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Problems with Data Make it Difficult for Unemployed Workers to Receive Benefits

The number of new unemployment claims in the United States is simply staggering. Since the onset of the recent covid-19 pandemic, approximately 30 million jobless workers are seeking state benefits. Couple this with the fact that the pandemic is not even officially over, and the fact that widespread riots and looting are making things even worse for local communities, and it's easy to see how these high unemployment numbers are troubling to say the least.

If all that wasn't enough, some of the individuals that have filed for unemployment benefits have now seen their personal data compromised in a large-scale data breach. While the fallout has been minimal, issues like this – which are unavoidable with the proper technology – only add to the growing list of problems for workers in the U.S.

Uncovering the Data Breach

While it's not clear when the data breach originally occurred, or exactly why it happened, issues first began appearing over the weekend between May 15 and May 18. This is when users of the Ohio Department of Job and Family Services (ODJFS) initially started seeing the personal information of other unemployment claimants. According to reports, the exposed information even included individual Social Security numbers and residential addresses of users.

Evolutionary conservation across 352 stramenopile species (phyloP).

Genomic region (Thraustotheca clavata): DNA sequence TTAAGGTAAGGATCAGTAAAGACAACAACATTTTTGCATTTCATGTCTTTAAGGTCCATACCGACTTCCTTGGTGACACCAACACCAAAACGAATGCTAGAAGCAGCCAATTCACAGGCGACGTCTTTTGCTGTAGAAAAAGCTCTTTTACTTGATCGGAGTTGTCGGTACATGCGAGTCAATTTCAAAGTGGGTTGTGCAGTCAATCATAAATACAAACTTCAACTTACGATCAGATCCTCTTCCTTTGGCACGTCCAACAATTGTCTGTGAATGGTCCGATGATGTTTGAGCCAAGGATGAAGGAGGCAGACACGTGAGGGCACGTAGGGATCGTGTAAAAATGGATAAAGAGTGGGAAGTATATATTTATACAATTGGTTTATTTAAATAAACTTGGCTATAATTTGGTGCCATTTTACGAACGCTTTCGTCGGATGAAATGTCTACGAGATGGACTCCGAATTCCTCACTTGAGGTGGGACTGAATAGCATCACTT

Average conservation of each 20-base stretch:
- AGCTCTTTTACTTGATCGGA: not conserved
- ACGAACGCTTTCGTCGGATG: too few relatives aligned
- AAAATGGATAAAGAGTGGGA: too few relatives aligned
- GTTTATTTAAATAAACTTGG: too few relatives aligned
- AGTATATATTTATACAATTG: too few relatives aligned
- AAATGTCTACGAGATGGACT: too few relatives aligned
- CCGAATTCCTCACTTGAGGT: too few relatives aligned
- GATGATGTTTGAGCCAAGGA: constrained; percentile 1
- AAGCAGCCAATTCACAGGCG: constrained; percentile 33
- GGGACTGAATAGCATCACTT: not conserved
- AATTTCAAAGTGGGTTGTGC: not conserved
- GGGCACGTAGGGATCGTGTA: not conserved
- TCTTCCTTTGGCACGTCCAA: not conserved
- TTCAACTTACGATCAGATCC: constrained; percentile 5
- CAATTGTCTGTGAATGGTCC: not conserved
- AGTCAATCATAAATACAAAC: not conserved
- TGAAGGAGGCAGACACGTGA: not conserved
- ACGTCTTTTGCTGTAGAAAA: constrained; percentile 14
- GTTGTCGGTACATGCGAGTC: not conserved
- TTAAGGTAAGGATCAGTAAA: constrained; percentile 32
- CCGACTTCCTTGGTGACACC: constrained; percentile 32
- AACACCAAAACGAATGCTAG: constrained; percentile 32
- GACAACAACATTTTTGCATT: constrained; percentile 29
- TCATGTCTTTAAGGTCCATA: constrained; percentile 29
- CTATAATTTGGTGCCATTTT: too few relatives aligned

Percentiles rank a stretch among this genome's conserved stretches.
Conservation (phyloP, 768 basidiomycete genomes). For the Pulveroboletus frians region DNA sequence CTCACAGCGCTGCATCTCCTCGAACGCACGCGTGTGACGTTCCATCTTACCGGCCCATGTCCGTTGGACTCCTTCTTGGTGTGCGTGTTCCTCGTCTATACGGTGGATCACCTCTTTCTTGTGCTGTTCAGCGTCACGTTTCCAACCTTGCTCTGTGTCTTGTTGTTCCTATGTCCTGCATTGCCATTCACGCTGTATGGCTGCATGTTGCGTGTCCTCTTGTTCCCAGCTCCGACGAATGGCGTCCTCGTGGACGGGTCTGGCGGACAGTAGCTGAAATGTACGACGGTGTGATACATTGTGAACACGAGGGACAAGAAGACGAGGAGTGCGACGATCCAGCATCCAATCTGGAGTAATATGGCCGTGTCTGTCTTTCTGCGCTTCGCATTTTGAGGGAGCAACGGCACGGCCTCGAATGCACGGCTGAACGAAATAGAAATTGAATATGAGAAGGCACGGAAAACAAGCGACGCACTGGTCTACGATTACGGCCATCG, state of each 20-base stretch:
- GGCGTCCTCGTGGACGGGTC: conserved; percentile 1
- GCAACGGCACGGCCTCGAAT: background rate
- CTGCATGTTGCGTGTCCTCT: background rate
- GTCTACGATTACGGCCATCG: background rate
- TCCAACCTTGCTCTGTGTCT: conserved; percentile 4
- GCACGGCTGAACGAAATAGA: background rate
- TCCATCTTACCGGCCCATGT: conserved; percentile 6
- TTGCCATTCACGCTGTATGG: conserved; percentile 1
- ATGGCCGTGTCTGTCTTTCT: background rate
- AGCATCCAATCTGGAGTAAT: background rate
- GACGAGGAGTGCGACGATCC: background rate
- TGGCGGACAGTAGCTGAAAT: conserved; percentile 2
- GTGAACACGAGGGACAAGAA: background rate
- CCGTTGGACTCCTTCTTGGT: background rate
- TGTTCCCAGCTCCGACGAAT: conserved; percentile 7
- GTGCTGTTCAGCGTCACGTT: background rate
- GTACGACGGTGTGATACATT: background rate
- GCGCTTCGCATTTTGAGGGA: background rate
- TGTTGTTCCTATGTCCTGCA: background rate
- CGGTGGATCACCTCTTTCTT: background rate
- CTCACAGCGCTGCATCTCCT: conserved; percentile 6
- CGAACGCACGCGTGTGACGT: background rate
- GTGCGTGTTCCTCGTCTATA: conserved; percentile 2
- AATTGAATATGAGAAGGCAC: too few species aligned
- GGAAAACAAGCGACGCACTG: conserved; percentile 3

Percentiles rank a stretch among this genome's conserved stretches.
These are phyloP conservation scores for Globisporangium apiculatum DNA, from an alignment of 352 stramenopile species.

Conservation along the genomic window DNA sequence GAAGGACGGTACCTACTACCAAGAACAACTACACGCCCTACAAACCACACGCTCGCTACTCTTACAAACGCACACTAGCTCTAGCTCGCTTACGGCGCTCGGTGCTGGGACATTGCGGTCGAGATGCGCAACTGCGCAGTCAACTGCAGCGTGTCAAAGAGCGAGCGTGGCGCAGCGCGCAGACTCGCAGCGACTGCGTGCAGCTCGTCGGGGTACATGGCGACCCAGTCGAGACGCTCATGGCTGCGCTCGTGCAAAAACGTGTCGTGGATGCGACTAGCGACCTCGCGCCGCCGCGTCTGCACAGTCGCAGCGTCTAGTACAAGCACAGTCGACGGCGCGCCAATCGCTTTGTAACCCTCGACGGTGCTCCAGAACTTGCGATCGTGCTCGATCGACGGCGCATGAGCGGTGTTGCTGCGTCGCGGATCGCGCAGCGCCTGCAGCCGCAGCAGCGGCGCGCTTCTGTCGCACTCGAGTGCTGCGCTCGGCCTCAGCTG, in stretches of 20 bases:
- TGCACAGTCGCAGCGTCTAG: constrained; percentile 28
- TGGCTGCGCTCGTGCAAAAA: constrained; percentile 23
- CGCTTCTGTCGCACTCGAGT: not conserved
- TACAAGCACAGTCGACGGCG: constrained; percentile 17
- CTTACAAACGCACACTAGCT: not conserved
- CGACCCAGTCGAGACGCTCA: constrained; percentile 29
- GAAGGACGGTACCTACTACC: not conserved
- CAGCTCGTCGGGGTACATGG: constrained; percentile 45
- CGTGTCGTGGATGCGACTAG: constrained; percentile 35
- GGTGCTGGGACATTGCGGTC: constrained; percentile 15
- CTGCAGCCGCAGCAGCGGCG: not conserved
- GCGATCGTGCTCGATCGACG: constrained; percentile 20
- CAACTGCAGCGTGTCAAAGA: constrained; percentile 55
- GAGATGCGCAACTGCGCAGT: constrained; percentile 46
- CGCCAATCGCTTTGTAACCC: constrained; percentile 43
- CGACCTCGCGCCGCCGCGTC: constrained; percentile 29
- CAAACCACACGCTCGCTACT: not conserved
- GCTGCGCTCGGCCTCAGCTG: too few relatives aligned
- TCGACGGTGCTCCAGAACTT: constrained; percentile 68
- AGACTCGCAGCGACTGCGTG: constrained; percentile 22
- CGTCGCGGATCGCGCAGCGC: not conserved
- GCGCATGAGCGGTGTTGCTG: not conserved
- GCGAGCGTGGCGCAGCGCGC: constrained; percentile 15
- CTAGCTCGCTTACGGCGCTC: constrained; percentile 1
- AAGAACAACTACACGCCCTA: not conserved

Thankfully, the issues with ODJFS were resolved within an hour. While the response time here has to be applauded, it wasn't the only issue affecting new unemployment claimants within the country. According to Deloitte, the company that administers the program on behalf of ODJFS, the issue actually affected users in Ohio, Colorado, and Illinois.

A spokesperson with Deloitte was quoted as saying: "We are deeply committed to protecting the personal information of our clients and the people they serve. The systems were not hacked or externally breached."

The ODJFS also addressed the incident by stating: "Although there is no evidence of any widespread data compromise, Deloitte is offering credit monitoring to all claimants for 12 months."

Making matters worse is the multitude of other issues faced by new unemployment claimants. With systems overloaded, some are finding it difficult to file a claim in the first place. Others, who have already completed their claims, are still waiting to receive their benefits.

In some cases, the individuals filing for unemployment benefits are even falling victim to identity theft. According to reports, a recently unemployed restaurant worker filed for benefits in Colorado, only to find that their identity was already being used to collect unemployment benefits in another state. If that wasn't enough, the victim isn't able to find out what state it is – thus hampering the ability to resolve the problem.

Moreover, the U.S. Secret Service recently warned citizens about a ring of identity thieves who are specifically collecting Social Security numbers for the purpose of filing false unemployment claims. The group is reportedly based out of Nigeria.

All of these issues add up to some serious issues for the United States – at least some of which could have been addressed by taking a preventative and proactive stance to data protection.


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